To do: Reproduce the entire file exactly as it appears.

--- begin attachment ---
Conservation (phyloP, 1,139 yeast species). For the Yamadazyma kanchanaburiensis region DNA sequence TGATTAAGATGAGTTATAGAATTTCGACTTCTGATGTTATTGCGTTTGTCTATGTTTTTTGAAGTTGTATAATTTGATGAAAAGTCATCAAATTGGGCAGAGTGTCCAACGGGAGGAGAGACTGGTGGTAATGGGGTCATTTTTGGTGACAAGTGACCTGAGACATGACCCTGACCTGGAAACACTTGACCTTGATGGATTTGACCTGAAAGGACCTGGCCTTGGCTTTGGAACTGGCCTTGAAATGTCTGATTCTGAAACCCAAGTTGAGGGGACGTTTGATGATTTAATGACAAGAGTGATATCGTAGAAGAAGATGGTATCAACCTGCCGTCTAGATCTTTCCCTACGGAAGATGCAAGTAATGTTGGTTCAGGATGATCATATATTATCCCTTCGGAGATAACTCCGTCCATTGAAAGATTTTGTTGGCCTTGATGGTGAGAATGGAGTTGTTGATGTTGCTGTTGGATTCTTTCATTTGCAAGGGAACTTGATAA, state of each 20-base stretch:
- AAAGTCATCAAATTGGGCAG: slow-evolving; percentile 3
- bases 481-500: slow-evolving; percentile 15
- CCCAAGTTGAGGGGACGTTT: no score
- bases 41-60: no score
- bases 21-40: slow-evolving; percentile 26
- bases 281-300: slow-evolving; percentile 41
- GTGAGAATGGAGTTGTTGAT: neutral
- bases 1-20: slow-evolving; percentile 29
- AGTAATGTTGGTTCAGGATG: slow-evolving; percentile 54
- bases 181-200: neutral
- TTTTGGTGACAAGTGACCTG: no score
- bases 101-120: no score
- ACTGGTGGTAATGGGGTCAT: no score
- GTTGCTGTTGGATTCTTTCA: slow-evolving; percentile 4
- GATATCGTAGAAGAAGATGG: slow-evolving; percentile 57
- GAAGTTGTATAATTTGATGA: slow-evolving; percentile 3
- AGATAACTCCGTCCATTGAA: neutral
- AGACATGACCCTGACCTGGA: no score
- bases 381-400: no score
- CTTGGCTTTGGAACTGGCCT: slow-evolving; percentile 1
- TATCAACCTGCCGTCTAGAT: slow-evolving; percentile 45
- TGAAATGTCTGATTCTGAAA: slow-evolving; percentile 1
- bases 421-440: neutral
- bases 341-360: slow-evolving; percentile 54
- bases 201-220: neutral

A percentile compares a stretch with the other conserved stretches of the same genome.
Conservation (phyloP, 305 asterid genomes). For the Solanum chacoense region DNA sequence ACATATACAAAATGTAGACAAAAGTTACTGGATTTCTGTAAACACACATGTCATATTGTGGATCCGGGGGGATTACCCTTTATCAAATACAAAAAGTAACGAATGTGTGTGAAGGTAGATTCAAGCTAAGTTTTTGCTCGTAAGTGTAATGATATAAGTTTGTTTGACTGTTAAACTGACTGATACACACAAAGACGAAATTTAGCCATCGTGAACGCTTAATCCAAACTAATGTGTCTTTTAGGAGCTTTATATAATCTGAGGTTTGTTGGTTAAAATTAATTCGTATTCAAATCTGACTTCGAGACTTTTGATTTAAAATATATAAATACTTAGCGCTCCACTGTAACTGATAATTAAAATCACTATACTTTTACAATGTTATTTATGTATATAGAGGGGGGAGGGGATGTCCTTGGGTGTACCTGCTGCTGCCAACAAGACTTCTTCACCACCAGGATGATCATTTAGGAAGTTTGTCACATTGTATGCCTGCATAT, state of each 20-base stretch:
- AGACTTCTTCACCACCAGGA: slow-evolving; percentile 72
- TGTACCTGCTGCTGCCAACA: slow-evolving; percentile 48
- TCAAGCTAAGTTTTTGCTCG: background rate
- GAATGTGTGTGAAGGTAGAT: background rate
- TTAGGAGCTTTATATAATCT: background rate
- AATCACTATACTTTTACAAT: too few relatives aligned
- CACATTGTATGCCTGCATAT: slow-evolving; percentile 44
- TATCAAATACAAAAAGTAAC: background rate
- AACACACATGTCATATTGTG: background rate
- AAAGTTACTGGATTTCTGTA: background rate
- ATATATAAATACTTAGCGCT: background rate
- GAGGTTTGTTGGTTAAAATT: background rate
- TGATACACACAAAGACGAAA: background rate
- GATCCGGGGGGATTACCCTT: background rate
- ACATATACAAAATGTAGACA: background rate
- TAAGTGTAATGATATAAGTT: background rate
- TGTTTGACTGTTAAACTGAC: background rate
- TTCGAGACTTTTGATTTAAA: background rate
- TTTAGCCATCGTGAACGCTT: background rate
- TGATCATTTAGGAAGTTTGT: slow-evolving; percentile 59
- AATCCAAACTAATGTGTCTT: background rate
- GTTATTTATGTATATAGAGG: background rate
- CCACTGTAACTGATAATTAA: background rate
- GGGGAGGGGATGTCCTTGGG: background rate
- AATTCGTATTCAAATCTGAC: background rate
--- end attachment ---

Conservation (phyloP, 1,139 yeast species). For the Yamadazyma kanchanaburiensis region DNA sequence TGATTAAGATGAGTTATAGAATTTCGACTTCTGATGTTATTGCGTTTGTCTATGTTTTTTGAAGTTGTATAATTTGATGAAAAGTCATCAAATTGGGCAGAGTGTCCAACGGGAGGAGAGACTGGTGGTAATGGGGTCATTTTTGGTGACAAGTGACCTGAGACATGACCCTGACCTGGAAACACTTGACCTTGATGGATTTGACCTGAAAGGACCTGGCCTTGGCTTTGGAACTGGCCTTGAAATGTCTGATTCTGAAACCCAAGTTGAGGGGACGTTTGATGATTTAATGACAAGAGTGATATCGTAGAAGAAGATGGTATCAACCTGCCGTCTAGATCTTTCCCTACGGAAGATGCAAGTAATGTTGGTTCAGGATGATCATATATTATCCCTTCGGAGATAACTCCGTCCATTGAAAGATTTTGTTGGCCTTGATGGTGAGAATGGAGTTGTTGATGTTGCTGTTGGATTCTTTCATTTGCAAGGGAACTTGATAA, state of each 20-base stretch:
- AAAGTCATCAAATTGGGCAG: slow-evolving; percentile 3
- bases 481-500: slow-evolving; percentile 15
- CCCAAGTTGAGGGGACGTTT: no score
- bases 41-60: no score
- bases 21-40: slow-evolving; percentile 26
- bases 281-300: slow-evolving; percentile 41
- GTGAGAATGGAGTTGTTGAT: neutral
- bases 1-20: slow-evolving; percentile 29
- AGTAATGTTGGTTCAGGATG: slow-evolving; percentile 54
- bases 181-200: neutral
- TTTTGGTGACAAGTGACCTG: no score
- bases 101-120: no score
- ACTGGTGGTAATGGGGTCAT: no score
- GTTGCTGTTGGATTCTTTCA: slow-evolving; percentile 4
- GATATCGTAGAAGAAGATGG: slow-evolving; percentile 57
- GAAGTTGTATAATTTGATGA: slow-evolving; percentile 3
- AGATAACTCCGTCCATTGAA: neutral
- AGACATGACCCTGACCTGGA: no score
- bases 381-400: no score
- CTTGGCTTTGGAACTGGCCT: slow-evolving; percentile 1
- TATCAACCTGCCGTCTAGAT: slow-evolving; percentile 45
- TGAAATGTCTGATTCTGAAA: slow-evolving; percentile 1
- bases 421-440: neutral
- bases 341-360: slow-evolving; percentile 54
- bases 201-220: neutral

A percentile compares a stretch with the other conserved stretches of the same genome.
Conservation (phyloP, 305 asterid genomes). For the Solanum chacoense region DNA sequence ACATATACAAAATGTAGACAAAAGTTACTGGATTTCTGTAAACACACATGTCATATTGTGGATCCGGGGGGATTACCCTTTATCAAATACAAAAAGTAACGAATGTGTGTGAAGGTAGATTCAAGCTAAGTTTTTGCTCGTAAGTGTAATGATATAAGTTTGTTTGACTGTTAAACTGACTGATACACACAAAGACGAAATTTAGCCATCGTGAACGCTTAATCCAAACTAATGTGTCTTTTAGGAGCTTTATATAATCTGAGGTTTGTTGGTTAAAATTAATTCGTATTCAAATCTGACTTCGAGACTTTTGATTTAAAATATATAAATACTTAGCGCTCCACTGTAACTGATAATTAAAATCACTATACTTTTACAATGTTATTTATGTATATAGAGGGGGGAGGGGATGTCCTTGGGTGTACCTGCTGCTGCCAACAAGACTTCTTCACCACCAGGATGATCATTTAGGAAGTTTGTCACATTGTATGCCTGCATAT, state of each 20-base stretch:
- AGACTTCTTCACCACCAGGA: slow-evolving; percentile 72
- TGTACCTGCTGCTGCCAACA: slow-evolving; percentile 48
- TCAAGCTAAGTTTTTGCTCG: background rate
- GAATGTGTGTGAAGGTAGAT: background rate
- TTAGGAGCTTTATATAATCT: background rate
- AATCACTATACTTTTACAAT: too few relatives aligned
- CACATTGTATGCCTGCATAT: slow-evolving; percentile 44
- TATCAAATACAAAAAGTAAC: background rate
- AACACACATGTCATATTGTG: background rate
- AAAGTTACTGGATTTCTGTA: background rate
- ATATATAAATACTTAGCGCT: background rate
- GAGGTTTGTTGGTTAAAATT: background rate
- TGATACACACAAAGACGAAA: background rate
- GATCCGGGGGGATTACCCTT: background rate
- ACATATACAAAATGTAGACA: background rate
- TAAGTGTAATGATATAAGTT: background rate
- TGTTTGACTGTTAAACTGAC: background rate
- TTCGAGACTTTTGATTTAAA: background rate
- TTTAGCCATCGTGAACGCTT: background rate
- TGATCATTTAGGAAGTTTGT: slow-evolving; percentile 59
- AATCCAAACTAATGTGTCTT: background rate
- GTTATTTATGTATATAGAGG: background rate
- CCACTGTAACTGATAATTAA: background rate
- GGGGAGGGGATGTCCTTGGG: background rate
- AATTCGTATTCAAATCTGAC: background rate